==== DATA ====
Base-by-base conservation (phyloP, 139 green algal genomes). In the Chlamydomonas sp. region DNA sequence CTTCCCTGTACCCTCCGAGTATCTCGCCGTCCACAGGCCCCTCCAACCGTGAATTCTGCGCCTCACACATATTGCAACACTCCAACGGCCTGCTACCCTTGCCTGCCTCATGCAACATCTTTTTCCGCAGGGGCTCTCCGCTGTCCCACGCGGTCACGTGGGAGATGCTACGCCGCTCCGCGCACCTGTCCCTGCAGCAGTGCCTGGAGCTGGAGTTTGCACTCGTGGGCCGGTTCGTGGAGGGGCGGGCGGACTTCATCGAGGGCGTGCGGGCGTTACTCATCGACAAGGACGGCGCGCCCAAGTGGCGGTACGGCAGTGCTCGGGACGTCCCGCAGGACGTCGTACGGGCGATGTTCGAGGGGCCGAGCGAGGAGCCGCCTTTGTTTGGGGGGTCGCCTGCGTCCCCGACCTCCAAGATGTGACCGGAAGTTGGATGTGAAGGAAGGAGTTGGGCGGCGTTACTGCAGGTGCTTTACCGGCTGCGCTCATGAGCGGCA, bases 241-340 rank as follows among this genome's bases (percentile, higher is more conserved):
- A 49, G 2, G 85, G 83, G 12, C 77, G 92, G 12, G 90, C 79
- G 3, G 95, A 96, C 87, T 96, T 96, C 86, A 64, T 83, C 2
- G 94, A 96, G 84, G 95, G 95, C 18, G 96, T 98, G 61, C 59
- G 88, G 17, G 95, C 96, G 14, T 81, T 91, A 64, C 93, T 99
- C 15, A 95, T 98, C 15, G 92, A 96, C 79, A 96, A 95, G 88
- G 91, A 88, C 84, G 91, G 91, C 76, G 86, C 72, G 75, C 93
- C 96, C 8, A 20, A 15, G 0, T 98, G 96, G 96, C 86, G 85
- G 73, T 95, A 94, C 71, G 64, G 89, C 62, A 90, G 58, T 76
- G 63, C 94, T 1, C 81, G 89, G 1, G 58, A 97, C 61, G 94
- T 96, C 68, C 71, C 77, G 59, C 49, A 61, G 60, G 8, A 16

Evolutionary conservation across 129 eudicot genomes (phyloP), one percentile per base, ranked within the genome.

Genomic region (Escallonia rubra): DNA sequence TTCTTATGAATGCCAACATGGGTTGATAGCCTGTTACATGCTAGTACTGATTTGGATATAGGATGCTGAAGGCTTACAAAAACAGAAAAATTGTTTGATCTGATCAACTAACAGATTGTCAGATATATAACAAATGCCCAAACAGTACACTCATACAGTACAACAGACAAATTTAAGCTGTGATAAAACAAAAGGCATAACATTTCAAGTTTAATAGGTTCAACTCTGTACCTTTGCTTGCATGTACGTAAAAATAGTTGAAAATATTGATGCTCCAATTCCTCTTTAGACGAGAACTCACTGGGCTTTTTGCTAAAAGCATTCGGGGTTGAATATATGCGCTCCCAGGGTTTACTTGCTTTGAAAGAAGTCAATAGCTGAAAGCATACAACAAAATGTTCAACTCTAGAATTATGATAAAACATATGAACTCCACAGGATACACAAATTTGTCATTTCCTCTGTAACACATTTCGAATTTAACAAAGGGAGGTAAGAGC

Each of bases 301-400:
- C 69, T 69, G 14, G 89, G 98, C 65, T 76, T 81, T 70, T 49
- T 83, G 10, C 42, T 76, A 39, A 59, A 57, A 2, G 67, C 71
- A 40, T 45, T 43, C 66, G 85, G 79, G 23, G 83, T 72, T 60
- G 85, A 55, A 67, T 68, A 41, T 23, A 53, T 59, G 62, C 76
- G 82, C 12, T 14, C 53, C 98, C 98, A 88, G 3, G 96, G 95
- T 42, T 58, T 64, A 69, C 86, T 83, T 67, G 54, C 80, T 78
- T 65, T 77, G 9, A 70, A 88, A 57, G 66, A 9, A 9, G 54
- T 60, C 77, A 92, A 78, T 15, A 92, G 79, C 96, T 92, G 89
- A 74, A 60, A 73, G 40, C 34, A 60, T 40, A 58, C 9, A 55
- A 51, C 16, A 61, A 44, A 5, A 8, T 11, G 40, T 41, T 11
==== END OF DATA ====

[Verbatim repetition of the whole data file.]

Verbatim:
Base-by-base conservation (phyloP, 139 green algal genomes). In the Chlamydomonas sp. region DNA sequence CTTCCCTGTACCCTCCGAGTATCTCGCCGTCCACAGGCCCCTCCAACCGTGAATTCTGCGCCTCACACATATTGCAACACTCCAACGGCCTGCTACCCTTGCCTGCCTCATGCAACATCTTTTTCCGCAGGGGCTCTCCGCTGTCCCACGCGGTCACGTGGGAGATGCTACGCCGCTCCGCGCACCTGTCCCTGCAGCAGTGCCTGGAGCTGGAGTTTGCACTCGTGGGCCGGTTCGTGGAGGGGCGGGCGGACTTCATCGAGGGCGTGCGGGCGTTACTCATCGACAAGGACGGCGCGCCCAAGTGGCGGTACGGCAGTGCTCGGGACGTCCCGCAGGACGTCGTACGGGCGATGTTCGAGGGGCCGAGCGAGGAGCCGCCTTTGTTTGGGGGGTCGCCTGCGTCCCCGACCTCCAAGATGTGACCGGAAGTTGGATGTGAAGGAAGGAGTTGGGCGGCGTTACTGCAGGTGCTTTACCGGCTGCGCTCATGAGCGGCA, bases 241-340 rank as follows among this genome's bases (percentile, higher is more conserved):
- A 49, G 2, G 85, G 83, G 12, C 77, G 92, G 12, G 90, C 79
- G 3, G 95, A 96, C 87, T 96, T 96, C 86, A 64, T 83, C 2
- G 94, A 96, G 84, G 95, G 95, C 18, G 96, T 98, G 61, C 59
- G 88, G 17, G 95, C 96, G 14, T 81, T 91, A 64, C 93, T 99
- C 15, A 95, T 98, C 15, G 92, A 96, C 79, A 96, A 95, G 88
- G 91, A 88, C 84, G 91, G 91, C 76, G 86, C 72, G 75, C 93
- C 96, C 8, A 20, A 15, G 0, T 98, G 96, G 96, C 86, G 85
- G 73, T 95, A 94, C 71, G 64, G 89, C 62, A 90, G 58, T 76
- G 63, C 94, T 1, C 81, G 89, G 1, G 58, A 97, C 61, G 94
- T 96, C 68, C 71, C 77, G 59, C 49, A 61, G 60, G 8, A 16

Evolutionary conservation across 129 eudicot genomes (phyloP), one percentile per base, ranked within the genome.

Genomic region (Escallonia rubra): DNA sequence TTCTTATGAATGCCAACATGGGTTGATAGCCTGTTACATGCTAGTACTGATTTGGATATAGGATGCTGAAGGCTTACAAAAACAGAAAAATTGTTTGATCTGATCAACTAACAGATTGTCAGATATATAACAAATGCCCAAACAGTACACTCATACAGTACAACAGACAAATTTAAGCTGTGATAAAACAAAAGGCATAACATTTCAAGTTTAATAGGTTCAACTCTGTACCTTTGCTTGCATGTACGTAAAAATAGTTGAAAATATTGATGCTCCAATTCCTCTTTAGACGAGAACTCACTGGGCTTTTTGCTAAAAGCATTCGGGGTTGAATATATGCGCTCCCAGGGTTTACTTGCTTTGAAAGAAGTCAATAGCTGAAAGCATACAACAAAATGTTCAACTCTAGAATTATGATAAAACATATGAACTCCACAGGATACACAAATTTGTCATTTCCTCTGTAACACATTTCGAATTTAACAAAGGGAGGTAAGAGC

Each of bases 301-400:
- C 69, T 69, G 14, G 89, G 98, C 65, T 76, T 81, T 70, T 49
- T 83, G 10, C 42, T 76, A 39, A 59, A 57, A 2, G 67, C 71
- A 40, T 45, T 43, C 66, G 85, G 79, G 23, G 83, T 72, T 60
- G 85, A 55, A 67, T 68, A 41, T 23, A 53, T 59, G 62, C 76
- G 82, C 12, T 14, C 53, C 98, C 98, A 88, G 3, G 96, G 95
- T 42, T 58, T 64, A 69, C 86, T 83, T 67, G 54, C 80, T 78
- T 65, T 77, G 9, A 70, A 88, A 57, G 66, A 9, A 9, G 54
- T 60, C 77, A 92, A 78, T 15, A 92, G 79, C 96, T 92, G 89
- A 74, A 60, A 73, G 40, C 34, A 60, T 40, A 58, C 9, A 55
- A 51, C 16, A 61, A 44, A 5, A 8, T 11, G 40, T 41, T 11